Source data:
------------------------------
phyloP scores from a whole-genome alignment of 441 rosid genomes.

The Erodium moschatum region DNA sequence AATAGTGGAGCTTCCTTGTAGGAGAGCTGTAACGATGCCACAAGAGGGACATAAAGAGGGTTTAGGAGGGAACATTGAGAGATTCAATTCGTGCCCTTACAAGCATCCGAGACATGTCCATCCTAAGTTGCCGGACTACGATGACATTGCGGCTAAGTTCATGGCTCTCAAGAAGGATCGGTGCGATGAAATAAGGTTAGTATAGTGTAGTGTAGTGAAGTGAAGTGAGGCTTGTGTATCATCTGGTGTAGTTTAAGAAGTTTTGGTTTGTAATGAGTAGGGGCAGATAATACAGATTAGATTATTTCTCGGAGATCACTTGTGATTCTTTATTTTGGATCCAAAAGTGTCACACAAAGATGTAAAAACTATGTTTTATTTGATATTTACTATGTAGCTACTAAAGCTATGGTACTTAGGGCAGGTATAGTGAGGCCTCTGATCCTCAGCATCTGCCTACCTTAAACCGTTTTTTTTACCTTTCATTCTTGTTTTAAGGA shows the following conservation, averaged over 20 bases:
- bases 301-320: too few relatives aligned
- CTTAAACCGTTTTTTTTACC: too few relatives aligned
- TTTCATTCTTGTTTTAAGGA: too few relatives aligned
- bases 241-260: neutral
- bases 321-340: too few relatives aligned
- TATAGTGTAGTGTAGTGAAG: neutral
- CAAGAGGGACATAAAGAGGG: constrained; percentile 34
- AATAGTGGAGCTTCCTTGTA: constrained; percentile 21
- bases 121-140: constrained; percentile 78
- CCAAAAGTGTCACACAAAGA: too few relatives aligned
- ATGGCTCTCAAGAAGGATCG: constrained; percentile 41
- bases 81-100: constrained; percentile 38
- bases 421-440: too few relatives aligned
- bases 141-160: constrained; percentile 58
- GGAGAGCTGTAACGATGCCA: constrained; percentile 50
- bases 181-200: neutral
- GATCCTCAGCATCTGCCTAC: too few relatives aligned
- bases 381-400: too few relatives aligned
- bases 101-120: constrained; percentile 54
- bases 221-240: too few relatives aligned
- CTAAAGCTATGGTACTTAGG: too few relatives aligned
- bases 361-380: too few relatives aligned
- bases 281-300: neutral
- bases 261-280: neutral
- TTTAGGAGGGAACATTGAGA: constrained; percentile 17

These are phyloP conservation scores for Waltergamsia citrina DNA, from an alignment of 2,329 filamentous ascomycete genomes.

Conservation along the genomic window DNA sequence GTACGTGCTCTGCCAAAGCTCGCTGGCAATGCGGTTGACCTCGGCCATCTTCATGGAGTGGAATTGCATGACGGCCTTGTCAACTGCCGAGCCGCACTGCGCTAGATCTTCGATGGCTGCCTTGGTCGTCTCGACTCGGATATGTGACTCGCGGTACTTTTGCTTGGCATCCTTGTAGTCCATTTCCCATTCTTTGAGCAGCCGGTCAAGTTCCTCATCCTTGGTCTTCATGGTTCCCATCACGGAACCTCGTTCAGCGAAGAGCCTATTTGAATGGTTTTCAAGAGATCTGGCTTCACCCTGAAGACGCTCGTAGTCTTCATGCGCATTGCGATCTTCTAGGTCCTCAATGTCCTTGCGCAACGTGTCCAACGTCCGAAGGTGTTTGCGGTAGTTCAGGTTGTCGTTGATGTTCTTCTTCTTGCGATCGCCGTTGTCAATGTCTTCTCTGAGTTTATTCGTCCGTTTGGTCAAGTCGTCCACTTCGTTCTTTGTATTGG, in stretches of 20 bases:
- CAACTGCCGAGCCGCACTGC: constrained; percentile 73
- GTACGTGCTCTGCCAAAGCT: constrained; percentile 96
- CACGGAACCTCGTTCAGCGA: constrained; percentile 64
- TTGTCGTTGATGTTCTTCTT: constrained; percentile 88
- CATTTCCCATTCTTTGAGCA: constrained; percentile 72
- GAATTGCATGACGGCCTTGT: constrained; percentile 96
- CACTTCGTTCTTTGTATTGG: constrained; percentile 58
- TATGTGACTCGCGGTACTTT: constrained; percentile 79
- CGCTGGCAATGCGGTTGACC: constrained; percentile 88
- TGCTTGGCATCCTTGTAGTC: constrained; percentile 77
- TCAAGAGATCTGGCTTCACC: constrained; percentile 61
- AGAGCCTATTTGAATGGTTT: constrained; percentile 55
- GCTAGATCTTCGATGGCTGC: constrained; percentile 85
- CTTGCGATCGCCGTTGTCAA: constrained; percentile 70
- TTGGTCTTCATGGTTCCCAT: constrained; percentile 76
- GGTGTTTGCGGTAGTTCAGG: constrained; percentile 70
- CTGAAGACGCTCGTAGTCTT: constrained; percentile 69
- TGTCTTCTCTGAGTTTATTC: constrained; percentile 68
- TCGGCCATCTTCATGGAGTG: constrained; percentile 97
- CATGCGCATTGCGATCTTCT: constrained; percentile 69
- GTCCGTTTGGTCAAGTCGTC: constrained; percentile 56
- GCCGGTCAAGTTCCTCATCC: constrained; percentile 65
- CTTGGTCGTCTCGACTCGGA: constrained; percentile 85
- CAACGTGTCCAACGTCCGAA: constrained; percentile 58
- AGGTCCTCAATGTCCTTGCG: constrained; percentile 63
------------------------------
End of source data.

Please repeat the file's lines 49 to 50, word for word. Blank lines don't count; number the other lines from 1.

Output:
- CATGCGCATTGCGATCTTCT: constrained; percentile 69
- GTCCGTTTGGTCAAGTCGTC: constrained; percentile 56